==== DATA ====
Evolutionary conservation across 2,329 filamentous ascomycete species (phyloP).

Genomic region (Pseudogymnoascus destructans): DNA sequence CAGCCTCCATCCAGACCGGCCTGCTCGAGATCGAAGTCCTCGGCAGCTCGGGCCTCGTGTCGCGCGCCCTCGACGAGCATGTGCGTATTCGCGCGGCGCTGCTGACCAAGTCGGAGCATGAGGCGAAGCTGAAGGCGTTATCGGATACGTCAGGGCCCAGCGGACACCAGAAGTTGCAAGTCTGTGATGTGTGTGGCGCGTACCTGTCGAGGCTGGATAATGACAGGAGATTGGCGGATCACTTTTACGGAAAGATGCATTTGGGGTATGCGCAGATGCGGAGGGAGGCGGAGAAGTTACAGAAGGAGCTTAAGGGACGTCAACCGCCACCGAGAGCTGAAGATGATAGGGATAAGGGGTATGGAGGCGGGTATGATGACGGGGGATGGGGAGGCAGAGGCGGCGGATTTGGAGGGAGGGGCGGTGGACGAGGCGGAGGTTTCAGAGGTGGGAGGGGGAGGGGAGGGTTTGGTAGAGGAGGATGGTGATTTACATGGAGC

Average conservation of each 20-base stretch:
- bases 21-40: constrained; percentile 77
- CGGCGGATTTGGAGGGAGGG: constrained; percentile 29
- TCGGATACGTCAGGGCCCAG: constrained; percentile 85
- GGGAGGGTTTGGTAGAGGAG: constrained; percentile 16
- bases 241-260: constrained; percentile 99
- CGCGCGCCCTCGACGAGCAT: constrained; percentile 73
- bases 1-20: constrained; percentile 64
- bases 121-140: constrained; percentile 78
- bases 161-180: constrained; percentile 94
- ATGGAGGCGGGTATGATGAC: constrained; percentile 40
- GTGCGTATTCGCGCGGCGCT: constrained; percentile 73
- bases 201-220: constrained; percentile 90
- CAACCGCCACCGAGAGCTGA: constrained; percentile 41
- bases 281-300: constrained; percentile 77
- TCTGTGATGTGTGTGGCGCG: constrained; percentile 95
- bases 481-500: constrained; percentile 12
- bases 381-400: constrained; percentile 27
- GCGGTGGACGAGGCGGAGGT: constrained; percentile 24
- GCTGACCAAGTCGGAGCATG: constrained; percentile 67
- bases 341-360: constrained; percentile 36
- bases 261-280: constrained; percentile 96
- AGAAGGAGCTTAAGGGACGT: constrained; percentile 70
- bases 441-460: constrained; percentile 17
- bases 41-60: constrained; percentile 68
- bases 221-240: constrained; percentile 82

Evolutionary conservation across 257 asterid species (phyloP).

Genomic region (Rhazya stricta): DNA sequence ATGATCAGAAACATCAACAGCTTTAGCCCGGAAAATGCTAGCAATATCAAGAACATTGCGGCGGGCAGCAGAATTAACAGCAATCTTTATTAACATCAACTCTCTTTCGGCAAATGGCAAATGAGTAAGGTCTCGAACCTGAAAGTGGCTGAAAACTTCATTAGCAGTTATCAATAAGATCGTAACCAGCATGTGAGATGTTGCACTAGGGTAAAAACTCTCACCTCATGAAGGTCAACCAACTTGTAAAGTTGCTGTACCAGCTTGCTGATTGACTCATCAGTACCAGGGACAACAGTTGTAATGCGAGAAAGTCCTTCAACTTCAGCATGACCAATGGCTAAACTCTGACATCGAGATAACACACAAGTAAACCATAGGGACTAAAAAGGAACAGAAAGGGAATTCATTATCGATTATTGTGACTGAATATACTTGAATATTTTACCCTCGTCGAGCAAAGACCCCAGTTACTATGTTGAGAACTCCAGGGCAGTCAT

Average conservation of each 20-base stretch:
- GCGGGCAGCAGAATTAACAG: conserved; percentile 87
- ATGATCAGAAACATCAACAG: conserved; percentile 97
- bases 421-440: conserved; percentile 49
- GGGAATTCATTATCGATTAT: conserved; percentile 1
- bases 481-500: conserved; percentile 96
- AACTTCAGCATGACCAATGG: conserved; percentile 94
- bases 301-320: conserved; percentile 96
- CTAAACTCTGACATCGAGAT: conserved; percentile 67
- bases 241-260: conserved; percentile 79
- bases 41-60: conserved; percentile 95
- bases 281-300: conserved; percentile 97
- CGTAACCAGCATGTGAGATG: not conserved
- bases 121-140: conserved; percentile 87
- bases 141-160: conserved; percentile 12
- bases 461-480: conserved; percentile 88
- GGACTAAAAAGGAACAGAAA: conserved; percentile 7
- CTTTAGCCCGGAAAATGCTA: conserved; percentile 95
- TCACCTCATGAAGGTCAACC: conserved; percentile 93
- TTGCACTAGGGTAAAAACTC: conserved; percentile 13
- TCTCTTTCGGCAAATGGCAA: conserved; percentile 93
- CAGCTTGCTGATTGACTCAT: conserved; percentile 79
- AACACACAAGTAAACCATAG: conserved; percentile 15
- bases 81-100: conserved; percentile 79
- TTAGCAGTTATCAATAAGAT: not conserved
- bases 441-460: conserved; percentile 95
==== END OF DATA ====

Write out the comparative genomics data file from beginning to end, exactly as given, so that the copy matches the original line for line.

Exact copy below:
Evolutionary conservation across 2,329 filamentous ascomycete species (phyloP).

Genomic region (Pseudogymnoascus destructans): DNA sequence CAGCCTCCATCCAGACCGGCCTGCTCGAGATCGAAGTCCTCGGCAGCTCGGGCCTCGTGTCGCGCGCCCTCGACGAGCATGTGCGTATTCGCGCGGCGCTGCTGACCAAGTCGGAGCATGAGGCGAAGCTGAAGGCGTTATCGGATACGTCAGGGCCCAGCGGACACCAGAAGTTGCAAGTCTGTGATGTGTGTGGCGCGTACCTGTCGAGGCTGGATAATGACAGGAGATTGGCGGATCACTTTTACGGAAAGATGCATTTGGGGTATGCGCAGATGCGGAGGGAGGCGGAGAAGTTACAGAAGGAGCTTAAGGGACGTCAACCGCCACCGAGAGCTGAAGATGATAGGGATAAGGGGTATGGAGGCGGGTATGATGACGGGGGATGGGGAGGCAGAGGCGGCGGATTTGGAGGGAGGGGCGGTGGACGAGGCGGAGGTTTCAGAGGTGGGAGGGGGAGGGGAGGGTTTGGTAGAGGAGGATGGTGATTTACATGGAGC

Average conservation of each 20-base stretch:
- bases 21-40: constrained; percentile 77
- CGGCGGATTTGGAGGGAGGG: constrained; percentile 29
- TCGGATACGTCAGGGCCCAG: constrained; percentile 85
- GGGAGGGTTTGGTAGAGGAG: constrained; percentile 16
- bases 241-260: constrained; percentile 99
- CGCGCGCCCTCGACGAGCAT: constrained; percentile 73
- bases 1-20: constrained; percentile 64
- bases 121-140: constrained; percentile 78
- bases 161-180: constrained; percentile 94
- ATGGAGGCGGGTATGATGAC: constrained; percentile 40
- GTGCGTATTCGCGCGGCGCT: constrained; percentile 73
- bases 201-220: constrained; percentile 90
- CAACCGCCACCGAGAGCTGA: constrained; percentile 41
- bases 281-300: constrained; percentile 77
- TCTGTGATGTGTGTGGCGCG: constrained; percentile 95
- bases 481-500: constrained; percentile 12
- bases 381-400: constrained; percentile 27
- GCGGTGGACGAGGCGGAGGT: constrained; percentile 24
- GCTGACCAAGTCGGAGCATG: constrained; percentile 67
- bases 341-360: constrained; percentile 36
- bases 261-280: constrained; percentile 96
- AGAAGGAGCTTAAGGGACGT: constrained; percentile 70
- bases 441-460: constrained; percentile 17
- bases 41-60: constrained; percentile 68
- bases 221-240: constrained; percentile 82

Evolutionary conservation across 257 asterid species (phyloP).

Genomic region (Rhazya stricta): DNA sequence ATGATCAGAAACATCAACAGCTTTAGCCCGGAAAATGCTAGCAATATCAAGAACATTGCGGCGGGCAGCAGAATTAACAGCAATCTTTATTAACATCAACTCTCTTTCGGCAAATGGCAAATGAGTAAGGTCTCGAACCTGAAAGTGGCTGAAAACTTCATTAGCAGTTATCAATAAGATCGTAACCAGCATGTGAGATGTTGCACTAGGGTAAAAACTCTCACCTCATGAAGGTCAACCAACTTGTAAAGTTGCTGTACCAGCTTGCTGATTGACTCATCAGTACCAGGGACAACAGTTGTAATGCGAGAAAGTCCTTCAACTTCAGCATGACCAATGGCTAAACTCTGACATCGAGATAACACACAAGTAAACCATAGGGACTAAAAAGGAACAGAAAGGGAATTCATTATCGATTATTGTGACTGAATATACTTGAATATTTTACCCTCGTCGAGCAAAGACCCCAGTTACTATGTTGAGAACTCCAGGGCAGTCAT

Average conservation of each 20-base stretch:
- GCGGGCAGCAGAATTAACAG: conserved; percentile 87
- ATGATCAGAAACATCAACAG: conserved; percentile 97
- bases 421-440: conserved; percentile 49
- GGGAATTCATTATCGATTAT: conserved; percentile 1
- bases 481-500: conserved; percentile 96
- AACTTCAGCATGACCAATGG: conserved; percentile 94
- bases 301-320: conserved; percentile 96
- CTAAACTCTGACATCGAGAT: conserved; percentile 67
- bases 241-260: conserved; percentile 79
- bases 41-60: conserved; percentile 95
- bases 281-300: conserved; percentile 97
- CGTAACCAGCATGTGAGATG: not conserved
- bases 121-140: conserved; percentile 87
- bases 141-160: conserved; percentile 12
- bases 461-480: conserved; percentile 88
- GGACTAAAAAGGAACAGAAA: conserved; percentile 7
- CTTTAGCCCGGAAAATGCTA: conserved; percentile 95
- TCACCTCATGAAGGTCAACC: conserved; percentile 93
- TTGCACTAGGGTAAAAACTC: conserved; percentile 13
- TCTCTTTCGGCAAATGGCAA: conserved; percentile 93
- CAGCTTGCTGATTGACTCAT: conserved; percentile 79
- AACACACAAGTAAACCATAG: conserved; percentile 15
- bases 81-100: conserved; percentile 79
- TTAGCAGTTATCAATAAGAT: not conserved
- bases 441-460: conserved; percentile 95